This database could supplement and enhance any teacher
training course or workshop; or it could be useful to teachers in classrooms. Activities that could be done with it include the following.
Over 250 additional lesson ideas. Many of the new
entries focus on the Internet and online learning and
have been drawn from sites recommended by Blue
Web ‘n, an online collection of prize-winning Internet
teaching and learning strategies. Other new entries
have been based on articles from 1999–2002 issues of
ISTE’s Learning and Leading with Technology.
Relative advantage emphasis. This new lesson descriptor focuses on the unique or powerful aspects technology
resources bring to a lesson, thus allowing teachers to do
something they could not do or could not do as well as
they could without the resources. Relative advantage is a
term used by diffusion of innovations expert Everett
Rogers to refer to perceptions by those considering the
adoption of an innovation of the benefits of the new
method or resource over what they currently use. (See
the list of the types of Relative Advantage in Figure 1.)
Part II: Contents of the Database
An Overview of the Lessons
The 500 lesson ideas in this database are drawn from
these sources:
The International Society for Technology in Education’s (ISTE) Learning and Leading with Technology
(formerly The Computing Teacher). Many articles
from this popular periodical, now in its 30th year of publication by the country’s premier educational technology
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Figure 1 Lesson Idea Descriptors
Grade Levels:
Middle School
Content Areas:
Foreign Languages
Language Arts
Physical Education
Social Studies
Art history
Business math
Computer applications
Health and nutrition
Math problem solving
Math word problems
Musical composition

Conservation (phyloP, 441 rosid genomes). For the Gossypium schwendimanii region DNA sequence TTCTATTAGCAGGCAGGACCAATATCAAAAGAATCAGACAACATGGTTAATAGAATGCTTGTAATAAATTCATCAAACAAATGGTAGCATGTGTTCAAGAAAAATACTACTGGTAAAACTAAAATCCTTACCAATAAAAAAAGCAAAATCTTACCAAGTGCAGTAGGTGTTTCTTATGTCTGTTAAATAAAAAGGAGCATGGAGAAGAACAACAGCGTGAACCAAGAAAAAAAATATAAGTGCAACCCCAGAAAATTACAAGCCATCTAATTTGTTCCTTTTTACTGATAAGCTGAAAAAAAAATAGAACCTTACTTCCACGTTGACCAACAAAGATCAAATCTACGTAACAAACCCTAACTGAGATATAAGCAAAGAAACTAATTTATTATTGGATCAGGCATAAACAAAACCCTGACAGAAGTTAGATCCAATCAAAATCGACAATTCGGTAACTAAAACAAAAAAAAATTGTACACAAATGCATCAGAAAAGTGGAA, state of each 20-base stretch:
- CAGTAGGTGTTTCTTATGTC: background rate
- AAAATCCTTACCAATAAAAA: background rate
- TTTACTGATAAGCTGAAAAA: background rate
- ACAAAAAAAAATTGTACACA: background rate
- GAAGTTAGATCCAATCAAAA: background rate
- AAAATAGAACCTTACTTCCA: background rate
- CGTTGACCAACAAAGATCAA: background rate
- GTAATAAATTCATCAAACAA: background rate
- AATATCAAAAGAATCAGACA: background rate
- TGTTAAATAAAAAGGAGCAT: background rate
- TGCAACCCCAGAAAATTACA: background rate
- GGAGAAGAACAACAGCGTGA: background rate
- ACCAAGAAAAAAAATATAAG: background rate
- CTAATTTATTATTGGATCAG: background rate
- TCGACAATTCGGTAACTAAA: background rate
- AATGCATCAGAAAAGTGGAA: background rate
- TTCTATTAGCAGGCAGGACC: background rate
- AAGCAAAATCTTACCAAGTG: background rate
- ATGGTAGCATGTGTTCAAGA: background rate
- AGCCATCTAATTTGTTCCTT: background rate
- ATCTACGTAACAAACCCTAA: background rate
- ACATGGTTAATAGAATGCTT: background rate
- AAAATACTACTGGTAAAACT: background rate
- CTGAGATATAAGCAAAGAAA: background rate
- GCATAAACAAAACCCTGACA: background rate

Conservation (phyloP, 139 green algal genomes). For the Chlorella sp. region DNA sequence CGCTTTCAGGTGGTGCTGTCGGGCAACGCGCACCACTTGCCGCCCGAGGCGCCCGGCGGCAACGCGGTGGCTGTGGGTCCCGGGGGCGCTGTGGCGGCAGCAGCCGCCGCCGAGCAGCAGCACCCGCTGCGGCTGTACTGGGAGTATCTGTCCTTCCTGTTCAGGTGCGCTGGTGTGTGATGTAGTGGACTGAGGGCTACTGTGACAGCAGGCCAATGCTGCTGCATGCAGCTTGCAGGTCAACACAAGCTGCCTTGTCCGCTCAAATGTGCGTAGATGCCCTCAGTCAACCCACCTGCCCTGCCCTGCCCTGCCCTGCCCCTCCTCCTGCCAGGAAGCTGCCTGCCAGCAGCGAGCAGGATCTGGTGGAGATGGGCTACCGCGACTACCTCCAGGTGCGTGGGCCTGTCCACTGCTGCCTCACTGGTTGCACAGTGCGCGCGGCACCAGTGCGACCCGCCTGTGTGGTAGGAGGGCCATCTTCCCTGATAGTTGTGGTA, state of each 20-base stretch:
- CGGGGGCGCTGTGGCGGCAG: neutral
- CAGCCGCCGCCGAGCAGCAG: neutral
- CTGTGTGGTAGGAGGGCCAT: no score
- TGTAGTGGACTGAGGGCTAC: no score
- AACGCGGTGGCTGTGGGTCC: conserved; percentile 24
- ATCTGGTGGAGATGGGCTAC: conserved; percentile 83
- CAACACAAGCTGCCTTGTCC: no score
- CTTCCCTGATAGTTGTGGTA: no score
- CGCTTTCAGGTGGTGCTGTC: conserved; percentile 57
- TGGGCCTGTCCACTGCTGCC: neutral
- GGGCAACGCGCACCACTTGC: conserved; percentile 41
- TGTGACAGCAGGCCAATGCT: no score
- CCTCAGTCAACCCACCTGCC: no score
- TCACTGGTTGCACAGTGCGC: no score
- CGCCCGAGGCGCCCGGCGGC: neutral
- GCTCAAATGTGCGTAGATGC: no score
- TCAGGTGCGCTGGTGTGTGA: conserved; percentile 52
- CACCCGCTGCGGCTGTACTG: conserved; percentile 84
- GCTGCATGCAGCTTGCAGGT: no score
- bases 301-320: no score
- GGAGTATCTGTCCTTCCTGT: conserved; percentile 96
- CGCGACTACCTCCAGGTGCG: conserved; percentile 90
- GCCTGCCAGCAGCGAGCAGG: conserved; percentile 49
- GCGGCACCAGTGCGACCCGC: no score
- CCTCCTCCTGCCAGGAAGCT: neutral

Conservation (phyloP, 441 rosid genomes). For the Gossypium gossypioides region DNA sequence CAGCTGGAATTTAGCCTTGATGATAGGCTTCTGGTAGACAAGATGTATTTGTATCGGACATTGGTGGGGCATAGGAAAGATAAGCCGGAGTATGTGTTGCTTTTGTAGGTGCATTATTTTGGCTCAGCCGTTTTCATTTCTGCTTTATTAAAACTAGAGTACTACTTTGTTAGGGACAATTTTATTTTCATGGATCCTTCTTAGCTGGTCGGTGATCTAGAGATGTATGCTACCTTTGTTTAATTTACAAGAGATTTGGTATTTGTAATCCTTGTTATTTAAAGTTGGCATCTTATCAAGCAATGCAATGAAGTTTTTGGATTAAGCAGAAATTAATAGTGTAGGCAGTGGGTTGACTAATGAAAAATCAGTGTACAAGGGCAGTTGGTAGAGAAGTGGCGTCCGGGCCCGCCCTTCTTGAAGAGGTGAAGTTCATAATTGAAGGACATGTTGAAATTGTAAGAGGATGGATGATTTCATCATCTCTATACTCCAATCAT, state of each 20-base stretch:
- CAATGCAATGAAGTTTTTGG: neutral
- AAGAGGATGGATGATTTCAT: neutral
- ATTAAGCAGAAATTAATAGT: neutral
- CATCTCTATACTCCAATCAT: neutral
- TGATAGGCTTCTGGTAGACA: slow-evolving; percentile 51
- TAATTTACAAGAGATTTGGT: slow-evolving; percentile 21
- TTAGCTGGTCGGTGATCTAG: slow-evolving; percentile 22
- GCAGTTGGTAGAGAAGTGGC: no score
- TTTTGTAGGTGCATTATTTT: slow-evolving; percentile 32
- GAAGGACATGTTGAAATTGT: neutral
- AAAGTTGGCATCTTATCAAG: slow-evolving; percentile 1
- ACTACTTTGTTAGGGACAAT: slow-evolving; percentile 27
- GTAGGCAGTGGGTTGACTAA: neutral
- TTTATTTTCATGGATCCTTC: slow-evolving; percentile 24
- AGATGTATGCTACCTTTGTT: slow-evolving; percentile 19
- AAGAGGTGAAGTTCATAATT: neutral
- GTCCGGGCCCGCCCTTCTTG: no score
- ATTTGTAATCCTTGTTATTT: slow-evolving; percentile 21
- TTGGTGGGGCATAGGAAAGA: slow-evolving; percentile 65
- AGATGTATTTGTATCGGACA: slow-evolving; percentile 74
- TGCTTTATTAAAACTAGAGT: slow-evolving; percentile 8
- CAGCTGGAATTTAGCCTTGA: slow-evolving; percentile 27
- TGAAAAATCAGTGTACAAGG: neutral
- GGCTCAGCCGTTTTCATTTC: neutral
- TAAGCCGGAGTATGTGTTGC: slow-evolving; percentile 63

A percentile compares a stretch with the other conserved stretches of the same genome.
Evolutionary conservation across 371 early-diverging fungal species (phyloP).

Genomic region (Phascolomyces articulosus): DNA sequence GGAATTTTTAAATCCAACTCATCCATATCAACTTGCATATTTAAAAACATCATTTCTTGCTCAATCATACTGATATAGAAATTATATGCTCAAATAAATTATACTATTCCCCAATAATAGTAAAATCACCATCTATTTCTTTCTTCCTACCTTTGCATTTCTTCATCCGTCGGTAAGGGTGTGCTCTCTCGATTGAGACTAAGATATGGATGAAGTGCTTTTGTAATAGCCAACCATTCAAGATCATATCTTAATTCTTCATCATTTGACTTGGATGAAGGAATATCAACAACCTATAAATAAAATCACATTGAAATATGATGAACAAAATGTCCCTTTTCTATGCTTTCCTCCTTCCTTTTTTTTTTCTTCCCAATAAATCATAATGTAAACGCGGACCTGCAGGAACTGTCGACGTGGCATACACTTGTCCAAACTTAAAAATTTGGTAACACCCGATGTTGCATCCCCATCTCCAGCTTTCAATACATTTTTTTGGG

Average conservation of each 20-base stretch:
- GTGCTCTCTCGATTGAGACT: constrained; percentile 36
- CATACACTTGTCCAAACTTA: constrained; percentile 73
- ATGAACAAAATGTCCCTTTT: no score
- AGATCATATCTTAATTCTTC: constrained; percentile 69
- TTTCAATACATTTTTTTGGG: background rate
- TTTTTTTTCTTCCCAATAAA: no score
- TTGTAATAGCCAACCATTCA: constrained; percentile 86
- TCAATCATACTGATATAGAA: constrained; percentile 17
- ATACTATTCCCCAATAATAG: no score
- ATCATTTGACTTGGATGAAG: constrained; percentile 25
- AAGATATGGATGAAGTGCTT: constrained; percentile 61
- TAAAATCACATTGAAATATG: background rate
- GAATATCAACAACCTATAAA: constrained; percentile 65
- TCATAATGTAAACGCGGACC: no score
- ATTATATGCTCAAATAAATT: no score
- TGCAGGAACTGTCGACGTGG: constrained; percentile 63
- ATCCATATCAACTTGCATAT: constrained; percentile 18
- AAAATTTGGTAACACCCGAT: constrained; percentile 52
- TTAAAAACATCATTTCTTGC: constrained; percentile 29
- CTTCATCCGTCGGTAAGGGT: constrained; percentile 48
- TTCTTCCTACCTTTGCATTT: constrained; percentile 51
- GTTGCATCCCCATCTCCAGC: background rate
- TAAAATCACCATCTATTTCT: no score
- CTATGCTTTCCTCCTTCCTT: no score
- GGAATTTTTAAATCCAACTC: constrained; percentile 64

Music history
Physical education
Political Science
Problem solving (non-math)
Research methods
Study skills
Electronic encyclopedia
Graphics tools
Handheld computer/PDA
Instructional software
Local Area Network (LAN)
Map utilities
MIDI interfaces
Music synthesizers
PDF files
Presentation software
Problem solving software
Programming languages
Simulation software
Speech synthesizers
Statistical software
Story starters
Tutorial software
Video development
Videodisc-Level I
Videodisc-Level III
Virtual reality
Voice recognition
Word prediction software
Word processing
Adaptive/assistive devices
Alternative keyboards
Animation software
Artificial intelligence
Audio players
Barcode generators
Brainstorming tools
Computer Assisted Design (CAD)
Concept maps
Desktop publishing
Dictionaries (word atlases)
Distance learning
Drill and practice software
Electronic books
Relative Advantage:
Makes unfamiliar topics more visual, understandable
Makes abstract topics more visual, concrete
Supports manual operations in high level learning
Interaction and immediate feedback support skill practice
Visual presentations help illustrate real-life relevance
Visual presentations aid transfer to real-world problems
Professional, polished looking products motivate students
Format aids collaborative, cooperative group work
Develops technological/information literacy skills
Saves teacher time in grading students’ work
Provides self-paced instruction to motivated students
Saves teacher/student time on production tasks
Saves money on consumable materials
Easier, faster access to information sources
Easier, faster updates/corrections to work products
Note: Some of the “Technologies” descriptors have no lesson entries. Users can use the Add Lesson Idea feature to add their own lesson entries for these if they like.
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organization, are by teachers describing their own successful classroom strategies. Lesson activities selected in
this database were based on the best lessons from a dozen
years of these articles.
Internet lesson and project sites recommended by Blue
Web ‘n, an online collection of prize-winning Internet
teaching and learning strategies.
Productivity in the Classroom booklets (also available at Microsoft’s online site) were produced by
Microsoft, Inc., in conjunction with Scholastic, Inc.
Lessons in this database were based on some of these
activities. Visit their site:
education (Look under the K–12 area and select “Instructional Resources.”)
Problem Solving Across the Curriculum by John
Beaver (Copyright © 1994 by ISTE).
Lesson plan issues of The Florida Technology in Education Quarterly. Lessons on the database are based
on those in the Spring 1991 ESE lesson ideas issue, the
Winter 1992 elementary lesson ideas issue, and the
Spring 1993 telecommunications issue (all selected by